Every Monday we post the highlights out of last week’s FCC Export/Import Daily Update (“The Daily Bugle”). Send out every business day to approximately 6,500 readers of changes to defense and high-tech trade laws and regulations, The Daily Bugle is a free daily newsletter from Full Circle Compliance, edited by James E. Bartlett III, Alexander P. Bosch, Vincent J.A. Goossen, and Alex Witt.
We check the following sources daily: Federal Register, Congressional Record, Commerce/AES, Commerce/BIS, DHS/CBP, DOE/NRC, DOJ/ATF, DoD/DSS, DoD/DTSA, FAR/DFARS, State/DDTC, Treasury/OFAC, White House, and similar websites of Australia, Canada, U.K., and other countries and international organizations. Due to space limitations, we do not post Arms Sales notifications, Denied Party listings, or Customs AD/CVD items. To subscribe, click here.
Last week’s highlights of The Daily Bugle included in this edition are:
- Commerce/BIS: “Mohan L. Nirala of Laurel, MD,Denied Export Privileges for 10 Years”; The Daily Bugle; Monday, 1 Apr 2019, Item #4;
- German BAFA Publishes Annual Report 2018; The Daily Bugle; Tuesday, 2 Apr 2019, Item #8;
- EU Publishes Correction to EU Dual-Use Regulation; The Daily Bugle; Wednesday, 3 Apr 2019, Item #5;
- UK DIT/ECJU: “UK Company Fined More Than £80,000 For Illegal Exports”; The Daily Bugle; Wednesday, 3 Apr 2019, Item #6;
- Commerce/Census: “The Automated Export System (AES) Compliance Review Program”; The Daily Bugle; Thursday, 4 Apr 2019, Item #3;
1. Commerce/BIS: “Mohan L. Nirala of Laurel, MD, Denied Export Privileges for 10 Years”
(Source: Commerce/BIS, 26 Mar 2019.)
* Respondent: Mohan L. Nirala, Laurel, MD
* Charges: On March 13, 2017, in the U.S. District Court for the Eastern District of Virginia, Mohan L. Nirala (“Nirala”) was convicted of violating Section 793(e) of the Espionage Act (18 U.S.C. 792-799 (2012)) (“the Espionage Act”). Nirala was convicted of having unauthorized possession of a document relating to the national defense, namely, a forty-seven page classified document containing emails, exhibits, and PowerPoint slides, each individually marked as being classified, and willfully retaining the document and failing to deliver it to the officer and employee of the United States entitled to receive it. Nirala was sentenced to twelve months and one day in prison, supervised released for one year and an assessment of $100.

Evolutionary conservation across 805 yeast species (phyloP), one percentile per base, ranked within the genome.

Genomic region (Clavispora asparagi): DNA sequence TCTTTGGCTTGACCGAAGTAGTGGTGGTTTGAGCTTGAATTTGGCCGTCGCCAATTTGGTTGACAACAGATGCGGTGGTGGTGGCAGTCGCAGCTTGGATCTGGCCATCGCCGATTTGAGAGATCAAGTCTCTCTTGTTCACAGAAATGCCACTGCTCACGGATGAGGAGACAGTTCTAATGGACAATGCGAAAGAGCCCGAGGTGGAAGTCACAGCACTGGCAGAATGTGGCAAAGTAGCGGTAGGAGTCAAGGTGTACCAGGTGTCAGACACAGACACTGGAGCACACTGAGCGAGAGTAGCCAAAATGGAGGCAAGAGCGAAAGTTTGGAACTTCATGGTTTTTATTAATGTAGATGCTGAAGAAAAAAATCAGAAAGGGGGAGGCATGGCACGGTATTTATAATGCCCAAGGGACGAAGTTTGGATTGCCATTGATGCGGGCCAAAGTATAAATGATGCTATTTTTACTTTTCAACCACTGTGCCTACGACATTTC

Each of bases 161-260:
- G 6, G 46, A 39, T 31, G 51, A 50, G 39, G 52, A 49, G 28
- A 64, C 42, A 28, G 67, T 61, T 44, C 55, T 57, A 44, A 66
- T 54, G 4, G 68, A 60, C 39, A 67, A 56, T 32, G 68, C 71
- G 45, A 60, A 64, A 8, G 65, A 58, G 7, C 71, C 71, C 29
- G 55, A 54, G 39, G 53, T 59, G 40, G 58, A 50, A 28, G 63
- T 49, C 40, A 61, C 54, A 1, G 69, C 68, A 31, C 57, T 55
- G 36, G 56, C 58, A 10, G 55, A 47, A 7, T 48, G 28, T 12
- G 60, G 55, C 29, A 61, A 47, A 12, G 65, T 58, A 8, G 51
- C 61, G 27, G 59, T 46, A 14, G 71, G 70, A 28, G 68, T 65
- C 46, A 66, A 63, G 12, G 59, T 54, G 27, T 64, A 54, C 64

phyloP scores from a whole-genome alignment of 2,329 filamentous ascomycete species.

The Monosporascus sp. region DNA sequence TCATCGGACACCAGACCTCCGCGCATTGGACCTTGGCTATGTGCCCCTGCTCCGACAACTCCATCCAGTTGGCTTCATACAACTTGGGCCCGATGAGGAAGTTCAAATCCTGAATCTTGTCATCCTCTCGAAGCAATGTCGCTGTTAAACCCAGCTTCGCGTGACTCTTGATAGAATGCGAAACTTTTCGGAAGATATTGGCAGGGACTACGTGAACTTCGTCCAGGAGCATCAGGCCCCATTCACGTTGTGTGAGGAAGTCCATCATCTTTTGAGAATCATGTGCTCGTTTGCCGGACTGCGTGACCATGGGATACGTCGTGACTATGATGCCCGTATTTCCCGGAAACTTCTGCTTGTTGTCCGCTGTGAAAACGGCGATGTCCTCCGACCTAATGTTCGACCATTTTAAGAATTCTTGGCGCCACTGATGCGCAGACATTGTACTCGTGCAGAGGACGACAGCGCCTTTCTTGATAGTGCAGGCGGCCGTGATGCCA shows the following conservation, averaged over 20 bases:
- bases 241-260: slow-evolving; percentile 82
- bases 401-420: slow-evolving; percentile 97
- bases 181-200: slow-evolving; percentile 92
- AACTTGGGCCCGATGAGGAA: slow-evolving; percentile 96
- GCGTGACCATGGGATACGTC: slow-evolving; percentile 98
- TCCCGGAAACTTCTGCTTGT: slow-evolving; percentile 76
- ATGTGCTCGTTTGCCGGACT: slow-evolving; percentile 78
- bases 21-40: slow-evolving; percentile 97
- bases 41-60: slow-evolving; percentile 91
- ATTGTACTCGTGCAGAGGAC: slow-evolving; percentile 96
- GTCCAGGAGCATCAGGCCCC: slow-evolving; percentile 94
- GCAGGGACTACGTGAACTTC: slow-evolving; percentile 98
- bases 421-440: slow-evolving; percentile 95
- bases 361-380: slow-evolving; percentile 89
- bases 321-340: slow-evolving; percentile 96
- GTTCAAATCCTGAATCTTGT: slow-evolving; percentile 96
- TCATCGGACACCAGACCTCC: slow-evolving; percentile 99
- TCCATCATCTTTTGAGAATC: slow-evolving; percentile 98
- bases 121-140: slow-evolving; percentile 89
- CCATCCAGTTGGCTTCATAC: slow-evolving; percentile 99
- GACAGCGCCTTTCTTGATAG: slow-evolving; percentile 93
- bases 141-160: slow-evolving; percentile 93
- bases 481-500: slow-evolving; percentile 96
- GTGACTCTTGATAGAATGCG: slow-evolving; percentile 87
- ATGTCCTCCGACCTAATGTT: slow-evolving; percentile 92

* Debarred: Denied export privileges for ten years from the date of Nirala’s conviction, until 13 March 2027.
* Date of Order: 25 Mar 2019.
2. German BAFA Publishes Annual Report 2018
(Source: German BAFA, 2 Apr 2019.)
The German Federal Office for Economic Affairs and Export Control (BAFA) published its Annual Report for the year 2018.
The Annual Report 2018 provides a good overview of the work of the BAFA in 2018 in the areas of foreign trade, energy, business and SME promotion, and the auditor oversight body APAS.
Regarding export control, the Annual Report 2018 covers the following topics in detail:
– The Chemical Weapons Convention (CWC)
– Test Procedures for Visiting Scientists dnd Proliferation Risks
– Cross-Border Movement of Radioactive Materials
– Satellite Data Security